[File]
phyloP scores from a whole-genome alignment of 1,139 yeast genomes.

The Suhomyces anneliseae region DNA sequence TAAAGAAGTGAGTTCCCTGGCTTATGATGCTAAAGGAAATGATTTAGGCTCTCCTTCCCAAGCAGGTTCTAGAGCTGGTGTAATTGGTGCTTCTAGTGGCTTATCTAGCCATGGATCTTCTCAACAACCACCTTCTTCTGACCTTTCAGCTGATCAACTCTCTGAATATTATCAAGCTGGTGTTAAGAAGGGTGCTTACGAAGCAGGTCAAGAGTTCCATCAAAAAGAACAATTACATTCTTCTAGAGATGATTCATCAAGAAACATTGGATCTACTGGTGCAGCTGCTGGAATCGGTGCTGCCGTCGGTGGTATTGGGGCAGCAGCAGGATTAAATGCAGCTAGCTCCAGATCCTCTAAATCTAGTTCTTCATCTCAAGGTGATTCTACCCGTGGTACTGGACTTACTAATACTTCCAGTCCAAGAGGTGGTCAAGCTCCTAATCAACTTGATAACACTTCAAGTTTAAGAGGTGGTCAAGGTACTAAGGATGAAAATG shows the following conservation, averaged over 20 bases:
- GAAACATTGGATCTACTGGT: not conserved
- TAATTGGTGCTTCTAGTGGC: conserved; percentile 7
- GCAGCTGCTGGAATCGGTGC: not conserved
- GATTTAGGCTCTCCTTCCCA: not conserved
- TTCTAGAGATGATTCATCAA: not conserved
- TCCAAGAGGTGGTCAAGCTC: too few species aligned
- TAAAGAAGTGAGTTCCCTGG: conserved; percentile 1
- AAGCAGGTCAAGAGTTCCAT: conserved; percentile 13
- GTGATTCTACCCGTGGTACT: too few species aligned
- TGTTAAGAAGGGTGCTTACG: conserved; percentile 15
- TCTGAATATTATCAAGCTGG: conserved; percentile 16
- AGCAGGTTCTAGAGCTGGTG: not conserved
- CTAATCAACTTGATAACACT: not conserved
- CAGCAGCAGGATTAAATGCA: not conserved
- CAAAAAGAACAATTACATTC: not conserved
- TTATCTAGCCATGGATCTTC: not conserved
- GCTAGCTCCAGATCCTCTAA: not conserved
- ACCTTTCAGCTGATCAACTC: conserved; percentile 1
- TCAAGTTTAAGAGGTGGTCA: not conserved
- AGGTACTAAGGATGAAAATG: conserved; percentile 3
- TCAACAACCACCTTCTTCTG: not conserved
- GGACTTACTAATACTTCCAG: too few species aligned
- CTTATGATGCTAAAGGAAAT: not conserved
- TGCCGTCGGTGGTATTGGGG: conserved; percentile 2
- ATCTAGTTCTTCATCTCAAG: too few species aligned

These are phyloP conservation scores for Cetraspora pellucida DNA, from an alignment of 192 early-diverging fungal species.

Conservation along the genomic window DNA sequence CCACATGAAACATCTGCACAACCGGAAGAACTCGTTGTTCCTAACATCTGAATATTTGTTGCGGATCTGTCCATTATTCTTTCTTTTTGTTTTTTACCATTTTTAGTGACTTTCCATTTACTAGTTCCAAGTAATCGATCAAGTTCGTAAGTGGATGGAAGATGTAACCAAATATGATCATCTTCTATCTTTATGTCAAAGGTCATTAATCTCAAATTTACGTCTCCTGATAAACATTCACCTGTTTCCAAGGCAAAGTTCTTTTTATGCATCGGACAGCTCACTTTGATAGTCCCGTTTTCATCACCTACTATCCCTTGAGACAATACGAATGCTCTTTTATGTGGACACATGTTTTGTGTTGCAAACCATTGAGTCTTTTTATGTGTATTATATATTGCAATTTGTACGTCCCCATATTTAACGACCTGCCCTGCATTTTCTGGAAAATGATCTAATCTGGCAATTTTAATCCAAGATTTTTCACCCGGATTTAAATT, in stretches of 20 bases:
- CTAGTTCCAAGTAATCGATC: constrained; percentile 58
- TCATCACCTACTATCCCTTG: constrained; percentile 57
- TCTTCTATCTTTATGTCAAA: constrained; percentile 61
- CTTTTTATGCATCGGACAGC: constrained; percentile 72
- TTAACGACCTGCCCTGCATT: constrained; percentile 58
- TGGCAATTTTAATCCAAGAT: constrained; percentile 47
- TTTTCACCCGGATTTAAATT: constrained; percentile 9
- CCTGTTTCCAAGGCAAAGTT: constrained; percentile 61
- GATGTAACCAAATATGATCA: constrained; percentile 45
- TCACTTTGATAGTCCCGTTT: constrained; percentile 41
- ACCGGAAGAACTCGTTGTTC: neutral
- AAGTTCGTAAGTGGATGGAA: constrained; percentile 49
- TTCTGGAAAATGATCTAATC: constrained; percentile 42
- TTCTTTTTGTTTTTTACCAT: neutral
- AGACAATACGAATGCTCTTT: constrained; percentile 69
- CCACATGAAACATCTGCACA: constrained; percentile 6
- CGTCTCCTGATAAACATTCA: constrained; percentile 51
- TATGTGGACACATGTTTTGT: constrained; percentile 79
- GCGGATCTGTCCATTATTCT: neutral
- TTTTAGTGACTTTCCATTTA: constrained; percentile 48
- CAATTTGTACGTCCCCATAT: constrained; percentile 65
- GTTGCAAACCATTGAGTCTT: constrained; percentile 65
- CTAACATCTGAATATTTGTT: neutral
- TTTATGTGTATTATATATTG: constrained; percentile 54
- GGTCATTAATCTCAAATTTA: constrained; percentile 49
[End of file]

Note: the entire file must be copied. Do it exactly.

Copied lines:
phyloP scores from a whole-genome alignment of 1,139 yeast genomes.

The Suhomyces anneliseae region DNA sequence TAAAGAAGTGAGTTCCCTGGCTTATGATGCTAAAGGAAATGATTTAGGCTCTCCTTCCCAAGCAGGTTCTAGAGCTGGTGTAATTGGTGCTTCTAGTGGCTTATCTAGCCATGGATCTTCTCAACAACCACCTTCTTCTGACCTTTCAGCTGATCAACTCTCTGAATATTATCAAGCTGGTGTTAAGAAGGGTGCTTACGAAGCAGGTCAAGAGTTCCATCAAAAAGAACAATTACATTCTTCTAGAGATGATTCATCAAGAAACATTGGATCTACTGGTGCAGCTGCTGGAATCGGTGCTGCCGTCGGTGGTATTGGGGCAGCAGCAGGATTAAATGCAGCTAGCTCCAGATCCTCTAAATCTAGTTCTTCATCTCAAGGTGATTCTACCCGTGGTACTGGACTTACTAATACTTCCAGTCCAAGAGGTGGTCAAGCTCCTAATCAACTTGATAACACTTCAAGTTTAAGAGGTGGTCAAGGTACTAAGGATGAAAATG shows the following conservation, averaged over 20 bases:
- GAAACATTGGATCTACTGGT: not conserved
- TAATTGGTGCTTCTAGTGGC: conserved; percentile 7
- GCAGCTGCTGGAATCGGTGC: not conserved
- GATTTAGGCTCTCCTTCCCA: not conserved
- TTCTAGAGATGATTCATCAA: not conserved
- TCCAAGAGGTGGTCAAGCTC: too few species aligned
- TAAAGAAGTGAGTTCCCTGG: conserved; percentile 1
- AAGCAGGTCAAGAGTTCCAT: conserved; percentile 13
- GTGATTCTACCCGTGGTACT: too few species aligned
- TGTTAAGAAGGGTGCTTACG: conserved; percentile 15
- TCTGAATATTATCAAGCTGG: conserved; percentile 16
- AGCAGGTTCTAGAGCTGGTG: not conserved
- CTAATCAACTTGATAACACT: not conserved
- CAGCAGCAGGATTAAATGCA: not conserved
- CAAAAAGAACAATTACATTC: not conserved
- TTATCTAGCCATGGATCTTC: not conserved
- GCTAGCTCCAGATCCTCTAA: not conserved
- ACCTTTCAGCTGATCAACTC: conserved; percentile 1
- TCAAGTTTAAGAGGTGGTCA: not conserved
- AGGTACTAAGGATGAAAATG: conserved; percentile 3
- TCAACAACCACCTTCTTCTG: not conserved
- GGACTTACTAATACTTCCAG: too few species aligned
- CTTATGATGCTAAAGGAAAT: not conserved
- TGCCGTCGGTGGTATTGGGG: conserved; percentile 2
- ATCTAGTTCTTCATCTCAAG: too few species aligned

These are phyloP conservation scores for Cetraspora pellucida DNA, from an alignment of 192 early-diverging fungal species.

Conservation along the genomic window DNA sequence CCACATGAAACATCTGCACAACCGGAAGAACTCGTTGTTCCTAACATCTGAATATTTGTTGCGGATCTGTCCATTATTCTTTCTTTTTGTTTTTTACCATTTTTAGTGACTTTCCATTTACTAGTTCCAAGTAATCGATCAAGTTCGTAAGTGGATGGAAGATGTAACCAAATATGATCATCTTCTATCTTTATGTCAAAGGTCATTAATCTCAAATTTACGTCTCCTGATAAACATTCACCTGTTTCCAAGGCAAAGTTCTTTTTATGCATCGGACAGCTCACTTTGATAGTCCCGTTTTCATCACCTACTATCCCTTGAGACAATACGAATGCTCTTTTATGTGGACACATGTTTTGTGTTGCAAACCATTGAGTCTTTTTATGTGTATTATATATTGCAATTTGTACGTCCCCATATTTAACGACCTGCCCTGCATTTTCTGGAAAATGATCTAATCTGGCAATTTTAATCCAAGATTTTTCACCCGGATTTAAATT, in stretches of 20 bases:
- CTAGTTCCAAGTAATCGATC: constrained; percentile 58
- TCATCACCTACTATCCCTTG: constrained; percentile 57
- TCTTCTATCTTTATGTCAAA: constrained; percentile 61
- CTTTTTATGCATCGGACAGC: constrained; percentile 72
- TTAACGACCTGCCCTGCATT: constrained; percentile 58
- TGGCAATTTTAATCCAAGAT: constrained; percentile 47
- TTTTCACCCGGATTTAAATT: constrained; percentile 9
- CCTGTTTCCAAGGCAAAGTT: constrained; percentile 61
- GATGTAACCAAATATGATCA: constrained; percentile 45
- TCACTTTGATAGTCCCGTTT: constrained; percentile 41
- ACCGGAAGAACTCGTTGTTC: neutral
- AAGTTCGTAAGTGGATGGAA: constrained; percentile 49
- TTCTGGAAAATGATCTAATC: constrained; percentile 42
- TTCTTTTTGTTTTTTACCAT: neutral
- AGACAATACGAATGCTCTTT: constrained; percentile 69
- CCACATGAAACATCTGCACA: constrained; percentile 6
- CGTCTCCTGATAAACATTCA: constrained; percentile 51
- TATGTGGACACATGTTTTGT: constrained; percentile 79
- GCGGATCTGTCCATTATTCT: neutral
- TTTTAGTGACTTTCCATTTA: constrained; percentile 48
- CAATTTGTACGTCCCCATAT: constrained; percentile 65
- GTTGCAAACCATTGAGTCTT: constrained; percentile 65
- CTAACATCTGAATATTTGTT: neutral
- TTTATGTGTATTATATATTG: constrained; percentile 54
- GGTCATTAATCTCAAATTTA: constrained; percentile 49